Before I get to this SITREP I’d like to note the Middle East right now is dealing with highly unusual weather. Storm after storm, and fallouts from the storms in the region have created torrential rains and flash floods everywhere. Areas like Gaza, Yemen, Jordan, Egypt, parts of Iraq and Saudi Arabia are all witnessing strange and out-of-place weather. Basically if an area is adjacent to a river or the ocean, or is in the mountains, than an unprecedented level of water is dropping from the sky. This is not the first time that the Middle East has had such bizarre weather, but it has been more frequent in the last 2-3 years.

Syria, Iran, Hezbollah:

• The fighting right now in Syria reflects the strategic necessity of controlling highways and major junction centers such as Homs. Highways and roads ease logistical movement. Although most military vehicles are ‘all-terrain’ their treads/wheels (and at times engines) are more taxed on unpaved roads. Other impacted variables off-roading is top speed, fuel efficiency, and a higher likelihood of suffering some kind of breakage.

• The Syrian Arab Army, NDF and Hezbollah have had more success against rebels and Al-Nusra than they’ve had against ISIL. The Syrian military faces a few other independent actors as well (more later).

• SAA and NDF victories have been slow but purposeful. It’s been more than a month since the Russian air strikes have started and the SAA has had issues in maintaining security along supply lines and in gaining large decisive victories like those seen by ISIL in 2014.

• That’s not to blame the SAA for a lack of effort. It’s easy to forget a month ago the Syrian military was in desperate need to turn the tide against the rapid gains made by the newly coordinated Army of Conquest (FSA, Al-Nusra, and friends) which was just about to redraw the strategic map.

• The manpower issues that have plagued the SAA are one of the reasons these tactical setbacks are occurring. The NDF is stretched thin as is and the SAA is not replenishing their numbers as fast as they’d like. President Assad has done a lot of things to address the manpower issue including pardoning desertion, pension raise to military and retired personnel and offering tax exemptions to government employees [Source]

• Syria’s military is weakened beyond recovery for many years. The only deterrence Syria has against Israeli action is a stockpile of rockets and ballistic missiles for saturation missile attacks on city-centers and military installations. To what extent their chemical weapons program and stockpiles are is unknown especially after the 2013 Russian deal.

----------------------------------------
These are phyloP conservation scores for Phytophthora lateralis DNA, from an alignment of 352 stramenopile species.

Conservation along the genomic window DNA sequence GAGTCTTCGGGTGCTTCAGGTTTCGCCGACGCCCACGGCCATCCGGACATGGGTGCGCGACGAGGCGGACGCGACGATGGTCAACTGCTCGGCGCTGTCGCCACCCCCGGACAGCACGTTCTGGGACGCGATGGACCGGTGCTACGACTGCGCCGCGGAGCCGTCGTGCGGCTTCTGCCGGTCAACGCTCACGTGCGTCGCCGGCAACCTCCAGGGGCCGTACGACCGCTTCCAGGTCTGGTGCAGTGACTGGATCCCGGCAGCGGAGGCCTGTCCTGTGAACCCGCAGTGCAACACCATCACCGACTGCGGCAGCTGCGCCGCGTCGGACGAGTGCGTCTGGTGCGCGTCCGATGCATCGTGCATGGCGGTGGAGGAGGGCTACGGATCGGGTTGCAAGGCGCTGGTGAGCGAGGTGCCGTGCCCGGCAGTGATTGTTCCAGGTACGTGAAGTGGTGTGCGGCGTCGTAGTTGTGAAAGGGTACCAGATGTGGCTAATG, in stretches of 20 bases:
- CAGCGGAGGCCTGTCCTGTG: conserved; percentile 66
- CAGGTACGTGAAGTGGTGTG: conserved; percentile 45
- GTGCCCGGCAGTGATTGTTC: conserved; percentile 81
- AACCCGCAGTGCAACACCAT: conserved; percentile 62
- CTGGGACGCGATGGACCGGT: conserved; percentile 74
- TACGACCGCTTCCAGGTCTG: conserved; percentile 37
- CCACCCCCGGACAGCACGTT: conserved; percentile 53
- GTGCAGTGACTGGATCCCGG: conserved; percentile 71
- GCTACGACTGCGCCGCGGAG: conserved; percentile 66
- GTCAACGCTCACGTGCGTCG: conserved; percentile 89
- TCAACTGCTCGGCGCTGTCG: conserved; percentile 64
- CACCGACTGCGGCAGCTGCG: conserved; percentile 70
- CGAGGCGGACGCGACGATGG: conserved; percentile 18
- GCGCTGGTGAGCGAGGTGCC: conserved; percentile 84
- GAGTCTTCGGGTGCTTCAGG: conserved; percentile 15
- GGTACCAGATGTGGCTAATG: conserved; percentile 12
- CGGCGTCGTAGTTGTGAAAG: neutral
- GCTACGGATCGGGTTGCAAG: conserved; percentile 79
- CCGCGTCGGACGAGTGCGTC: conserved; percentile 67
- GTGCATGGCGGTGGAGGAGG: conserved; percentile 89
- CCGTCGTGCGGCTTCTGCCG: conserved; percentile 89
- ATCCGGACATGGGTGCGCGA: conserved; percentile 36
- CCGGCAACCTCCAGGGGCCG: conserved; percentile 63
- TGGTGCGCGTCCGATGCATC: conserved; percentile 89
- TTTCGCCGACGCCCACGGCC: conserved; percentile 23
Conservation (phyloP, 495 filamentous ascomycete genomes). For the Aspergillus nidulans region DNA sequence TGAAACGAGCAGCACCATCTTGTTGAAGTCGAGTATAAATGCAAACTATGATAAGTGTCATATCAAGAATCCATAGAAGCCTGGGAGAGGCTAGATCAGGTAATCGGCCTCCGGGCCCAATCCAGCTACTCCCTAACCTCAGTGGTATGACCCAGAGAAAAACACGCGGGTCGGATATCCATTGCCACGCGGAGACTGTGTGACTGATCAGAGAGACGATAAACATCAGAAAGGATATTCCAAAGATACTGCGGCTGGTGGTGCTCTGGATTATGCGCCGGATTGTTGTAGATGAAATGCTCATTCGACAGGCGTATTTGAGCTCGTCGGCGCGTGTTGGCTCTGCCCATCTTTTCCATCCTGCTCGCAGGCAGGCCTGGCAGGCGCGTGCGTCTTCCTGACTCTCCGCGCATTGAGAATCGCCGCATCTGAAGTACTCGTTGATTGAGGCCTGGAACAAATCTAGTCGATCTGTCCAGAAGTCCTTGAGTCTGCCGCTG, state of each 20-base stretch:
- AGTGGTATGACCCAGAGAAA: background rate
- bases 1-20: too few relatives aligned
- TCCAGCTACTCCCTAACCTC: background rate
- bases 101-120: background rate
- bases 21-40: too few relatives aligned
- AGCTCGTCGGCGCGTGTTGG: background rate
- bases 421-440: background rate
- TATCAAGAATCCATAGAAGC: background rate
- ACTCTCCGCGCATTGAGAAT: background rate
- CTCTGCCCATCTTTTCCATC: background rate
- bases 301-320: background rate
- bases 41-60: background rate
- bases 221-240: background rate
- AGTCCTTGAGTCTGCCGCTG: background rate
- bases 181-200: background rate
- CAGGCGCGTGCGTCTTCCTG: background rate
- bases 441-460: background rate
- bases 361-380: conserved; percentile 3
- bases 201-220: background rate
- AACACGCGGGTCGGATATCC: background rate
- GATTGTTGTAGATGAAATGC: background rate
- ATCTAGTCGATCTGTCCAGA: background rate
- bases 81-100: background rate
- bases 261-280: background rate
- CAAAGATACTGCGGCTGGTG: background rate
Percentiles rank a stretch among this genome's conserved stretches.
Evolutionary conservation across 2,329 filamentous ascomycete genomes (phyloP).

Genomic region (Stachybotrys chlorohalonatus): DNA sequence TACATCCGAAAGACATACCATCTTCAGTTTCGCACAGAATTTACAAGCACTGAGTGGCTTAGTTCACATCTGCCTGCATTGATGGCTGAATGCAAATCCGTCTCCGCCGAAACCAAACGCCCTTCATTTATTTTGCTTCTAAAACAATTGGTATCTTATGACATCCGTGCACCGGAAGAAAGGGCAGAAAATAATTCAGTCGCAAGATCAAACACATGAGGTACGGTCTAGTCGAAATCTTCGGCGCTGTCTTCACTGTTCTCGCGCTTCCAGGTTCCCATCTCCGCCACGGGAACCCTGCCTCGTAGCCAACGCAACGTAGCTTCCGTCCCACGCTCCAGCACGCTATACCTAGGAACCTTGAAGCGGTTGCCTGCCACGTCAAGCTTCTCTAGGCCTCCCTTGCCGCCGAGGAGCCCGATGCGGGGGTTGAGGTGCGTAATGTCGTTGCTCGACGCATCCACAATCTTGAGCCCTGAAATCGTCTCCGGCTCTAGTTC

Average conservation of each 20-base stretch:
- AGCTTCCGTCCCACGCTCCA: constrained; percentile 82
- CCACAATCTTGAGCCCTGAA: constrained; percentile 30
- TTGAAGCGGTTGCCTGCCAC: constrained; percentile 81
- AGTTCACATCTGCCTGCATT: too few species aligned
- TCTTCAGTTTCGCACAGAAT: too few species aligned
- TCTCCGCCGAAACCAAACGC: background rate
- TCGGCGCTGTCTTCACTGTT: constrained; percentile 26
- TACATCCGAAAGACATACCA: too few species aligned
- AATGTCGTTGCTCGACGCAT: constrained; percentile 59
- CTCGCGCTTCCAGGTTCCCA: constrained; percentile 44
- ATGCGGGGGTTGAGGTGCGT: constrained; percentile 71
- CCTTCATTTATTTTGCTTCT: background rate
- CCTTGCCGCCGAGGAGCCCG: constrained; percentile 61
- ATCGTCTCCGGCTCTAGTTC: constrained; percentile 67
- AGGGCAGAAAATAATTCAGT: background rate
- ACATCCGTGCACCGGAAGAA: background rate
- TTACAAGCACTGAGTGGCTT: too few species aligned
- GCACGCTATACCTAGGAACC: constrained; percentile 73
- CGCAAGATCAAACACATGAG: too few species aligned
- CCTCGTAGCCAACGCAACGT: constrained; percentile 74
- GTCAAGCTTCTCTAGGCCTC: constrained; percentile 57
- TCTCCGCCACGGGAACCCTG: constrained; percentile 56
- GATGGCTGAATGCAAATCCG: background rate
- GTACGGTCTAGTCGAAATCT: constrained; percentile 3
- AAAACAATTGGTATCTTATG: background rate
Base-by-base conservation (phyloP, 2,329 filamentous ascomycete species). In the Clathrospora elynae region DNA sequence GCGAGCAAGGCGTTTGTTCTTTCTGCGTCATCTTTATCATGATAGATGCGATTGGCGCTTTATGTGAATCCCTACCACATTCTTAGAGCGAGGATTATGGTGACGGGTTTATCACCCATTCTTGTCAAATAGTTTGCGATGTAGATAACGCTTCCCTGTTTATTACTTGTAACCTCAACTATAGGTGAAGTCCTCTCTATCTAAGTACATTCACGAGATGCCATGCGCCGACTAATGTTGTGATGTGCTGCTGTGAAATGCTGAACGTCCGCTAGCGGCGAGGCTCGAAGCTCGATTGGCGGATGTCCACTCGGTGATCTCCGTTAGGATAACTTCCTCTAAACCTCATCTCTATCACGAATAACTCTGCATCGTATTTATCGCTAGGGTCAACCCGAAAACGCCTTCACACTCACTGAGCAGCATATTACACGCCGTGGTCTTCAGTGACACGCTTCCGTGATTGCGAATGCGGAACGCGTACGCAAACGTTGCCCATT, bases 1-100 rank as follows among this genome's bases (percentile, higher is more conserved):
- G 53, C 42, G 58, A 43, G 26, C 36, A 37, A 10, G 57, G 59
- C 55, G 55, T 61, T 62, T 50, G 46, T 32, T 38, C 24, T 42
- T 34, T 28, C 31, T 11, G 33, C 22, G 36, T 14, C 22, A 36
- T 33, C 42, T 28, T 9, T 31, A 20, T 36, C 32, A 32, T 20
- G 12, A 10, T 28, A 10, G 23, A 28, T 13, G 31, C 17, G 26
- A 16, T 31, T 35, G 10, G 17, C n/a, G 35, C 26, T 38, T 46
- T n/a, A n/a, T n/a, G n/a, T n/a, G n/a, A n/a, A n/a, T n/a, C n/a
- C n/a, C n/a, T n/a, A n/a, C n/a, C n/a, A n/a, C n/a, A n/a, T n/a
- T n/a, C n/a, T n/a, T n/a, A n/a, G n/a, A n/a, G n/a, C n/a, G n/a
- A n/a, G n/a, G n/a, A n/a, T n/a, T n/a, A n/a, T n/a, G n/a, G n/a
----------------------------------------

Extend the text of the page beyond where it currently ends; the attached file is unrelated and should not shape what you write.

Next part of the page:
• Iran continues to lose high ranking officers in Syria. [Source]

• One can only speculate that this is really a targeted campaign. The number of SENIOR IRGC officers to fall has been too high in too short of a time span. Either IRGC commanders have a creed to lead from the front (even at the colonel level, which is admirable) or there is some serious accurate intelligence being handed down to anti-Iranian forces to get these guys killed. One or two commanders is one thing. One or two (high ranking) commanders every week is a different story.

Russia, United States, UK:

• The US will deploy Special Forces into Syria, the official number is set to 50 advisors. [Source]

• It’s most likely that the US has already had boots on the ground in the form of Special Forces (in the role of forward air control). Because the West likes to appear like its avoiding causalities and because drones are not as 100% accurate as the commercials like us to believe militaries are forced to use boots on the ground to accurately identify targets before airstrikes.

• Not ALL US air strikes are vetted by a FAC. Mostly ones that are in proximity to civilian centers (in which the collateral damage may exceed a certain number that might draw too much attention from news media).

• The British SAS were deployed in Iraq and Syria for some time. Apparently they’ve taken daring raids against ISIL positions in jeeps and humvees like it was World War 2 or something. Claims that they dress up as ISIL militants have surfaced but to what truth that holds is unconfirmed [Source]

• I get the impression that the SAS-dress-up-as-insurgents claim originated from a tabloid.

• The US seems to have created a new “faction” loosely uniting various Islamist and rebel forces. This faction is called the Syrian Arab Coalition (another name is the Syrian Democratic Forces). It’s planned to be used to fight ISIL directly and has already received US weapon drops inside Syria, giving them a level of success. [Source]

• The Kurds will be the more professional forces within the Syrian Democratic Forces.

• Of course this faction exists only in name, some kind of handlers on the ground must be vetting which groups should get supply drops and establishing communications between them to coordinate attacks.